As a trio of striking options to take you through the business end of the season, it still beggars belief that Arsène Wenger – a man who 10 years ago had Thierry Henry, Dennis Bergkamp, Sylvain Wiltord and Kanu to fire Arsenal to the title – could imagine he could make do with a toiling Olivier Giroud, a rookie Yaya Sanogo and the enduring curiosity that is the last vestiges of Nicklas Bendtner's career with the club.
There are foibles aplenty in the Arsenal attack, as has been painfully exposed as Wenger's team have slipped wearily down the table since leading the Premier League in mid-January. But at a critical moment in their season, with no more slips allowed in the chase for a Champions League finish, Giroud and Lukas Podolski found a boldness, and a clinical edge.
This was arguably the game Arsenal dreaded most, looking at what remains on the league calendar. Coming only three days after a two-hour slog at Wembley, and with the squad overstretched by injuries and fatigue, Wenger leaned on experience. He reckoned it was the oldest squad he had ever selected.
In fact, Wenger actually chose a marginally more wizened team in his very first year at Arsenal (including players such as John Lukic, Andy Linighan, Ian Wright and his current sidekick, Steve Bould, in a match at Nottingham Forest) he could be forgiven for not remembering that far back.
If it was out of character, the situation demanded it. West Ham United's fans teased Arsenal with a slightly cruder variation of "top of the league and you mucked it up", before the home side's players found and turned the knife. When Antonio Nocerino and Matthew Jarvis showed a first-half appetite to tear into Arsenal, Wenger's men were flummoxed, and fell behind.
But just as they had at Wembley, Arsenal summoned something from the depths of their experience. Santi Cazorla, Tomas Rosicky and Mikel Arteta provided the platform, probing intelligently. Then it was up to Podolski and Giroud to put a low period behind them and remember how to do what they do best.
Podolski's hammer of a left foot produced a swift response to the unease of going a goal behind. Then Giroud put an excruciating miss behind him to demonstrate the sweetest touch as he cushioned Thomas Vermaelen's lofted pass to thump Arsenal into the lead. Podolski gave his second such welly that West Ham's goalkeeper Adrián ought to have been relieved he was not in the line of fire.
Relying on these two forwards, who were bought two summers ago to replace Robin van Persie, has not always been straightforward. Giroud needed a spell of adaptation last season, yet once he found his assurance this time round there was the delicate problem of some nocturnal shenanigans which Wenger suggested knocked him sideways.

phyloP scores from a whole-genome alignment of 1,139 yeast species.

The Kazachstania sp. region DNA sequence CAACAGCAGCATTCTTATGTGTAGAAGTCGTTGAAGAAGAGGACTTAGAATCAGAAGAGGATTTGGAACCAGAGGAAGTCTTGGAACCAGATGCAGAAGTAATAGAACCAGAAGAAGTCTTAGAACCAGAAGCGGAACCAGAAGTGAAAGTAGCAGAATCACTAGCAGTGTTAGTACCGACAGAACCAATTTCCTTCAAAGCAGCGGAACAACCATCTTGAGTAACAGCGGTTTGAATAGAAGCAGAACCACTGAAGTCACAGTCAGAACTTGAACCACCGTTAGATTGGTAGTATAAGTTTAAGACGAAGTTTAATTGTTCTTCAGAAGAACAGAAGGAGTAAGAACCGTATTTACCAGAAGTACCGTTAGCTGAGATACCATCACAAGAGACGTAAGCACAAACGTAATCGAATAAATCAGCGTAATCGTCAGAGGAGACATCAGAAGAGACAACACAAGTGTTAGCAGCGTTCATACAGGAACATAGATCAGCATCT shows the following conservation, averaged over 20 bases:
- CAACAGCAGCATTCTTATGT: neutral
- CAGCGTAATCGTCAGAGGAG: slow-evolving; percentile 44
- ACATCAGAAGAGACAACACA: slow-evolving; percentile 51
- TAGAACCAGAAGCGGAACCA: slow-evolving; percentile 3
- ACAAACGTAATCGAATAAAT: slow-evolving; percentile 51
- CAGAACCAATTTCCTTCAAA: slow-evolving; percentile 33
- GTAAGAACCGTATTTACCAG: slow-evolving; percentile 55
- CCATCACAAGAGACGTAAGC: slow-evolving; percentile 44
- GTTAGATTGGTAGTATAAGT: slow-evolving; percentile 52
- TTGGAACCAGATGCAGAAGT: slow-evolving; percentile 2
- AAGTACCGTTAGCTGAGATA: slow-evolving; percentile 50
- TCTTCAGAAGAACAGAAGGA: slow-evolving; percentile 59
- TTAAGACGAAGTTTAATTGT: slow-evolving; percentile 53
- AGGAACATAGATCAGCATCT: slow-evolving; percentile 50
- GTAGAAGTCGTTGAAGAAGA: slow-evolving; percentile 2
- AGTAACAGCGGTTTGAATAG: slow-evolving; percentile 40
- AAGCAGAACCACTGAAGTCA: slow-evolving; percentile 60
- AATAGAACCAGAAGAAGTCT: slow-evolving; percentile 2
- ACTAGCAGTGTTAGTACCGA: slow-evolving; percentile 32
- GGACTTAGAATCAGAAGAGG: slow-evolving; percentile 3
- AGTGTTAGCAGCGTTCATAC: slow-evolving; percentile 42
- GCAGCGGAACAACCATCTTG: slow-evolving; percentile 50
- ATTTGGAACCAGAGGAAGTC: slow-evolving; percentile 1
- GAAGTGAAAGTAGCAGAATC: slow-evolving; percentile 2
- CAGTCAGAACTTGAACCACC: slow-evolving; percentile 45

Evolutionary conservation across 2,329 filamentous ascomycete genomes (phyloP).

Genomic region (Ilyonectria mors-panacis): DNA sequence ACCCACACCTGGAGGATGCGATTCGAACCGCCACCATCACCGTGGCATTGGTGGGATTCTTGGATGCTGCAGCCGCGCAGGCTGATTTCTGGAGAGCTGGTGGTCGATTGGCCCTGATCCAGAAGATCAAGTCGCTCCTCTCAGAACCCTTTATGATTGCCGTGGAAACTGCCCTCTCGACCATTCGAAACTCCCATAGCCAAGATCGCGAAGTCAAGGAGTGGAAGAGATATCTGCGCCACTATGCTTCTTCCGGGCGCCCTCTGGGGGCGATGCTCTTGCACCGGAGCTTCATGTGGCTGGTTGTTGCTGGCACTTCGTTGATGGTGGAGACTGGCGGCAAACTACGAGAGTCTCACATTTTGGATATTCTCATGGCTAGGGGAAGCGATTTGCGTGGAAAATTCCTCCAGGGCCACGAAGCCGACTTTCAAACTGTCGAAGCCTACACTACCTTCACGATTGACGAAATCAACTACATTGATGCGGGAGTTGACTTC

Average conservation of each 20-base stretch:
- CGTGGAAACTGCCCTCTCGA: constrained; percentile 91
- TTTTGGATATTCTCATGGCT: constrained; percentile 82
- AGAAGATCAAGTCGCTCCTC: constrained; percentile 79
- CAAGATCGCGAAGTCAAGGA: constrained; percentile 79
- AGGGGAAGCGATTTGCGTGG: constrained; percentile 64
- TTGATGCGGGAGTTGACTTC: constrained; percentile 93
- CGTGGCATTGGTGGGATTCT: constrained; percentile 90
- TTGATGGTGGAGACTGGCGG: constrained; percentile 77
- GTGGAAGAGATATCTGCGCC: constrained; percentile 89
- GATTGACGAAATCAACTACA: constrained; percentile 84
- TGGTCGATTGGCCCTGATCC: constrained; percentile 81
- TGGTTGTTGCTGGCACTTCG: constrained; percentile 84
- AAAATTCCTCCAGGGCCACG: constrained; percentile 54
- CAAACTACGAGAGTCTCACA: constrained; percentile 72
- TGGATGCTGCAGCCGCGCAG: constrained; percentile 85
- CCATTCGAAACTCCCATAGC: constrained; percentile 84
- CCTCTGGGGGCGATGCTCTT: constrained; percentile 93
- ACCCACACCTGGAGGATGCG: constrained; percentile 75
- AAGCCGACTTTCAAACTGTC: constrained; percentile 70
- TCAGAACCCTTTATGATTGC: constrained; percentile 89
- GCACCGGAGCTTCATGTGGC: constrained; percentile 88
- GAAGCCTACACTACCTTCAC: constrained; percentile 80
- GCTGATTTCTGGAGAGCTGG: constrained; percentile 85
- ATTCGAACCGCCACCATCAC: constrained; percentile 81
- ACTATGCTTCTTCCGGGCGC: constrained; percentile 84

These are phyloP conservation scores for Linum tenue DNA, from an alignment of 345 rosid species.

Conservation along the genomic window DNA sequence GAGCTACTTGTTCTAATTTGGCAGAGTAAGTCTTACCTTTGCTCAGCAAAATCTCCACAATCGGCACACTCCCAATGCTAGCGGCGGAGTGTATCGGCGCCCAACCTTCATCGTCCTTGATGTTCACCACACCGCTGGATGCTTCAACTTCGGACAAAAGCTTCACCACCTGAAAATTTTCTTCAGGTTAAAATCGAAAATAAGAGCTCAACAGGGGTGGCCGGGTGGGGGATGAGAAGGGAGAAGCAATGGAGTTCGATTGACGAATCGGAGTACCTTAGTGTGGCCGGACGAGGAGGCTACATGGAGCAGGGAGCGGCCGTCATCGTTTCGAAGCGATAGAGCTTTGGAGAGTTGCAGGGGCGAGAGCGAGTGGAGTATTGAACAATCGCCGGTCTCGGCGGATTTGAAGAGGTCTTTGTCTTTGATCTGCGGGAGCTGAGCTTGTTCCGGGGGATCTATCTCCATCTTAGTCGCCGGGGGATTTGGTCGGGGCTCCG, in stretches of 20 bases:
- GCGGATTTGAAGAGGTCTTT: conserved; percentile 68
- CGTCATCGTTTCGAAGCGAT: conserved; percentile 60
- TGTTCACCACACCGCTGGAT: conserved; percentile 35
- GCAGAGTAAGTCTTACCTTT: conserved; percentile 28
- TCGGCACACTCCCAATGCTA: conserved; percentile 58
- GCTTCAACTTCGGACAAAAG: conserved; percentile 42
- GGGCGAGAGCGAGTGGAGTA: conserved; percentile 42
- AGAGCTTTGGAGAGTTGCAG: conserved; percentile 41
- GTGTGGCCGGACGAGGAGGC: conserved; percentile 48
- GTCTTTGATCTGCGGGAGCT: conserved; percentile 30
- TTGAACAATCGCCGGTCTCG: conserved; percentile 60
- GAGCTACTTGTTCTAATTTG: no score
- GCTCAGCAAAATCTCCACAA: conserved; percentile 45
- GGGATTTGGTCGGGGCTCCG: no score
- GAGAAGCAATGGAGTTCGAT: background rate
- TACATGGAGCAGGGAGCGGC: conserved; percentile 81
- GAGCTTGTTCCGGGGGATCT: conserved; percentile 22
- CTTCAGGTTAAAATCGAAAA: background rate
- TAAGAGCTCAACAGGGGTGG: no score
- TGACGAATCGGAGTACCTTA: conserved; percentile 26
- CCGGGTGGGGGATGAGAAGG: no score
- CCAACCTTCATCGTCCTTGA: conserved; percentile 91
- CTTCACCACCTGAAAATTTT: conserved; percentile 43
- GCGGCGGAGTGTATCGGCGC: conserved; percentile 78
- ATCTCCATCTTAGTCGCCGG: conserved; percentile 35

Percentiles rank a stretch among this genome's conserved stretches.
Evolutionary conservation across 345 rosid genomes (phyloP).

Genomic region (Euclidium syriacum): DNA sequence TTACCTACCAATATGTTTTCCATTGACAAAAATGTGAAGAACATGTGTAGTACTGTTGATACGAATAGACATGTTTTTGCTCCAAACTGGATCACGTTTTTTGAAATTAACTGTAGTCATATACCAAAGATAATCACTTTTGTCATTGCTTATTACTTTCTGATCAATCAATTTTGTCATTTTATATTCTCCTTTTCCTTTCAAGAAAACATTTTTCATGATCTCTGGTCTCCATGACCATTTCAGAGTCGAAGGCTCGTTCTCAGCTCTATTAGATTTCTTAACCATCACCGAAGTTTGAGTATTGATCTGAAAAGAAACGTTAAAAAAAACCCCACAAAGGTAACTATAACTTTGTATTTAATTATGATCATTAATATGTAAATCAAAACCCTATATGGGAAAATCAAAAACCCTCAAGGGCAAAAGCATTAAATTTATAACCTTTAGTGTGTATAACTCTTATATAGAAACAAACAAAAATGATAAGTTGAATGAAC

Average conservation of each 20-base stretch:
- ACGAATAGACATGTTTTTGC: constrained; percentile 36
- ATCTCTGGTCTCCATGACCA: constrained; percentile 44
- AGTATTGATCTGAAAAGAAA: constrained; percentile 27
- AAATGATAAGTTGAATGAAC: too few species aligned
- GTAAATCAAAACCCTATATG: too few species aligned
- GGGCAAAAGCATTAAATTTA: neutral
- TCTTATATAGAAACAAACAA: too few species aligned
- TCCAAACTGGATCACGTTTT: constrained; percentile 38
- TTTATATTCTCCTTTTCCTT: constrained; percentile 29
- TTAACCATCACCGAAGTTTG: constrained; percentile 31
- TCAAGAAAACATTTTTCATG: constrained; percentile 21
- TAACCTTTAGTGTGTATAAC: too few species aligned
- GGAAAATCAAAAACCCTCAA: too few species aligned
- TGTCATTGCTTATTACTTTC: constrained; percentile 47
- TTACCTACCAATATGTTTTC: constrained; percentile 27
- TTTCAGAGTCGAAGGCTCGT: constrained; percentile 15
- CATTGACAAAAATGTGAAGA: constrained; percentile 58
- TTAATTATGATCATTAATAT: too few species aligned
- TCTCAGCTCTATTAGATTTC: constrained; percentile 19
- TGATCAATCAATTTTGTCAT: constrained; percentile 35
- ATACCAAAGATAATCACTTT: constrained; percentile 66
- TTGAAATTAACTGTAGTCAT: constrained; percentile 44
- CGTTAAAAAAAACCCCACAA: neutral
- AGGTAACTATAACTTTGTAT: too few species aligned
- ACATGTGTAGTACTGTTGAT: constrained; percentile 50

Podolski appears to drive Wenger up the wall, a conundrum that is not easily solved as the German's efforts outside the box frustrate even though his efforts inside can be deadly. He is praised as the best finisher at the club, yet the manager does not think he is physical enough to play centrally.
Interestingly, when Wenger discussed that after the West Ham game, it was only in terms of playing as a lone striker.
Seeing Podolski and Giroud deliver against West Ham last night it begged the question as to why Wenger seems so reluctant to play them closer together, with the opportunity to form a closer on-pitch rapport.
In desperation the Frenchman put Sanogo and Giroud together in an old-fashioned 4-4-2 at Wembley and – albeit against a tiring Wigan – there was instantly more threat.
Giroud and Podolski in tandem could potentially be more of a handful for an opposing defence than Giroud, toiling alone, waiting for support to arrive. "I am tempted," smiled Wenger coyly, before going on to explain why he does not seem to be hugely drawn to the idea.
Theo Walcott's damaged cruciate has been catastrophic for Arsenal – especially with Aaron Ramsey's troublesome thigh meaning that two of Wenger's best weapons have been kept out of the team for so long simultaneously.
But with Ramsey back, and showing his worth with a deft headed assist at the Emirates last night – and with Mesut Özil expected to be fit by the weekend – some more creative bursts bring a welcome boost.
Arsenal's attack is sharpening up just in time to keep up the pressure on Everton. The FA Cup, and a Champions League finish, are targets that Wenger's players believe they can aim for with improved confidence.